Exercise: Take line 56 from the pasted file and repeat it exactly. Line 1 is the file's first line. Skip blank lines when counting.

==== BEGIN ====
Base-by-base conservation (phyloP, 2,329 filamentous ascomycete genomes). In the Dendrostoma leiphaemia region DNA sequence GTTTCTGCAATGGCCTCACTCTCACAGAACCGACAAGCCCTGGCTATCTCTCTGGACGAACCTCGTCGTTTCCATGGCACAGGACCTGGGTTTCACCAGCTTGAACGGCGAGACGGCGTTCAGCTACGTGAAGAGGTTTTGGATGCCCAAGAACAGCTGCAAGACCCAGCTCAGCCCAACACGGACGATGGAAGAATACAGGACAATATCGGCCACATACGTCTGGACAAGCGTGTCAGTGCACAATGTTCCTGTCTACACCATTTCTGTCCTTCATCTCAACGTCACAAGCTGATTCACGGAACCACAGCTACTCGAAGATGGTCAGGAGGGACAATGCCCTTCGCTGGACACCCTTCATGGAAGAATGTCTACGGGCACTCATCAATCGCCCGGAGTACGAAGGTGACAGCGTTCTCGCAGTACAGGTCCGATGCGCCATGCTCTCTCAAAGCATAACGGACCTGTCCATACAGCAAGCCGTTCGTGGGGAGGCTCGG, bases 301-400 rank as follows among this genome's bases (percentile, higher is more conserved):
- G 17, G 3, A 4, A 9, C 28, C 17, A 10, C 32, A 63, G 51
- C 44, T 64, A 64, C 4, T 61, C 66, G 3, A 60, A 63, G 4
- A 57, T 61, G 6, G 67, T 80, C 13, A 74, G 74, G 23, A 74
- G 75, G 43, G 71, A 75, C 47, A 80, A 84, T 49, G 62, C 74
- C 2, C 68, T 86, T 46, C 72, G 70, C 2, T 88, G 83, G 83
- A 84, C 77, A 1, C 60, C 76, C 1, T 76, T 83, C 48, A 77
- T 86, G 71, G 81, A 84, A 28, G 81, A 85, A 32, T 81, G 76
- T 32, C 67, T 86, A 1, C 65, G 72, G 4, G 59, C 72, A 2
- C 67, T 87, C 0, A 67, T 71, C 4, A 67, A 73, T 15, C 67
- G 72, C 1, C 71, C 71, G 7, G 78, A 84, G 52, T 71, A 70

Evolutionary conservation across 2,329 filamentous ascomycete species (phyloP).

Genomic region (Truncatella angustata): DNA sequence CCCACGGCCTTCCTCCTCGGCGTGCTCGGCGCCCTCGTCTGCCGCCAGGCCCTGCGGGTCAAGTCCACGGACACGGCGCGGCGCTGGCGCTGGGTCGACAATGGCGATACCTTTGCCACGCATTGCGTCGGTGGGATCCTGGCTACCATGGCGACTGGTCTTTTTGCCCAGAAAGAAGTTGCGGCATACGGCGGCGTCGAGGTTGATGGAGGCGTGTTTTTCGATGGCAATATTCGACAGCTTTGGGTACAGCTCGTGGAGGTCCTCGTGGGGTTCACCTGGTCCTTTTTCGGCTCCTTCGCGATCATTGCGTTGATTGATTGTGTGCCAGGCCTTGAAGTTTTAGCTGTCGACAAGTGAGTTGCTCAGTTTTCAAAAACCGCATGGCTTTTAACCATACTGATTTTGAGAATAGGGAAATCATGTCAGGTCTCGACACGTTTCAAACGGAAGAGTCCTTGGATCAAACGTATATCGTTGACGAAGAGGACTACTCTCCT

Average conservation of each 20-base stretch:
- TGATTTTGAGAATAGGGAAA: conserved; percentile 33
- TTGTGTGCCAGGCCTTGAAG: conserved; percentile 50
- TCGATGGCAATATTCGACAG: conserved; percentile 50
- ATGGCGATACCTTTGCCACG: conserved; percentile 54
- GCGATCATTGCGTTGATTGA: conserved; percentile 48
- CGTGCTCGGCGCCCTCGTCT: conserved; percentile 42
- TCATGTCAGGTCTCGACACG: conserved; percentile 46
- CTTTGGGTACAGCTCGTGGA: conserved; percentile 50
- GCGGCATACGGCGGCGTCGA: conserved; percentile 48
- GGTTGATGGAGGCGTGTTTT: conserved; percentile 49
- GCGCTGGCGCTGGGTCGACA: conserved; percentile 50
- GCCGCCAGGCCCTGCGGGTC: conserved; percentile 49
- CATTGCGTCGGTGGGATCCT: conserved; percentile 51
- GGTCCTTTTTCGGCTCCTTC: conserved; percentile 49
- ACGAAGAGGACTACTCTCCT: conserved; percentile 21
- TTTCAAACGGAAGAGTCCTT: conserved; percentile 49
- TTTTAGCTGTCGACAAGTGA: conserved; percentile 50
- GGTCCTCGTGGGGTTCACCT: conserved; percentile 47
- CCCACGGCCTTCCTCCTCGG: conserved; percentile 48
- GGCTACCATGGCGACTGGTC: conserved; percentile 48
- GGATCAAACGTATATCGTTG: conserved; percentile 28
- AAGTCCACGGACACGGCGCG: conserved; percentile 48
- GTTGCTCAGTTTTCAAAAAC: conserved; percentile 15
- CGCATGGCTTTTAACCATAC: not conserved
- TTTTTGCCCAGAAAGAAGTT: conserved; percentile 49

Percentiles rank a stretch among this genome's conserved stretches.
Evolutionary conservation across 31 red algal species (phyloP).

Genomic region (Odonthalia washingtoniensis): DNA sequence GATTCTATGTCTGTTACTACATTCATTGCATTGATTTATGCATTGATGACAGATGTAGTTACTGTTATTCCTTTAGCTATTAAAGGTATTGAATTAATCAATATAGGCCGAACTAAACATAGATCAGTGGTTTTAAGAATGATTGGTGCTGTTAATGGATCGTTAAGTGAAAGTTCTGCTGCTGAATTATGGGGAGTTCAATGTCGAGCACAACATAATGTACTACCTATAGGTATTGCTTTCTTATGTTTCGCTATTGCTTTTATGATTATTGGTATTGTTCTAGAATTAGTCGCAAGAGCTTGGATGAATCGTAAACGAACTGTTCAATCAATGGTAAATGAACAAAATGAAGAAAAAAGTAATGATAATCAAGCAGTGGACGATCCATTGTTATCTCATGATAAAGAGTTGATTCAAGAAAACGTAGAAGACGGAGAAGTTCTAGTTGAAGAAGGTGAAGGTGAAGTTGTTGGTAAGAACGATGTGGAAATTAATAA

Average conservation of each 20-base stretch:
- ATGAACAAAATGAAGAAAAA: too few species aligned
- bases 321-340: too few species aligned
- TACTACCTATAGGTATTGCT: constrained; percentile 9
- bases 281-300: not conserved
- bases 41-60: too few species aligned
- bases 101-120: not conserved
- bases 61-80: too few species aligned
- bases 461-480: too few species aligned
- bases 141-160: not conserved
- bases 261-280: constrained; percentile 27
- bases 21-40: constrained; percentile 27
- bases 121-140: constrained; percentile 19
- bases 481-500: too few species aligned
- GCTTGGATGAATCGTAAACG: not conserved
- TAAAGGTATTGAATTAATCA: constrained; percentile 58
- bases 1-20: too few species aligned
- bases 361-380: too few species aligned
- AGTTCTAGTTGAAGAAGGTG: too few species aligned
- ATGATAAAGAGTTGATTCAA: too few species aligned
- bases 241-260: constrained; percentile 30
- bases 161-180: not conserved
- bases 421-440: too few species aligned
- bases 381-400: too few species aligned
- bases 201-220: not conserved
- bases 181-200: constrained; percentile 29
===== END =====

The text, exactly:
- bases 481-500: too few species aligned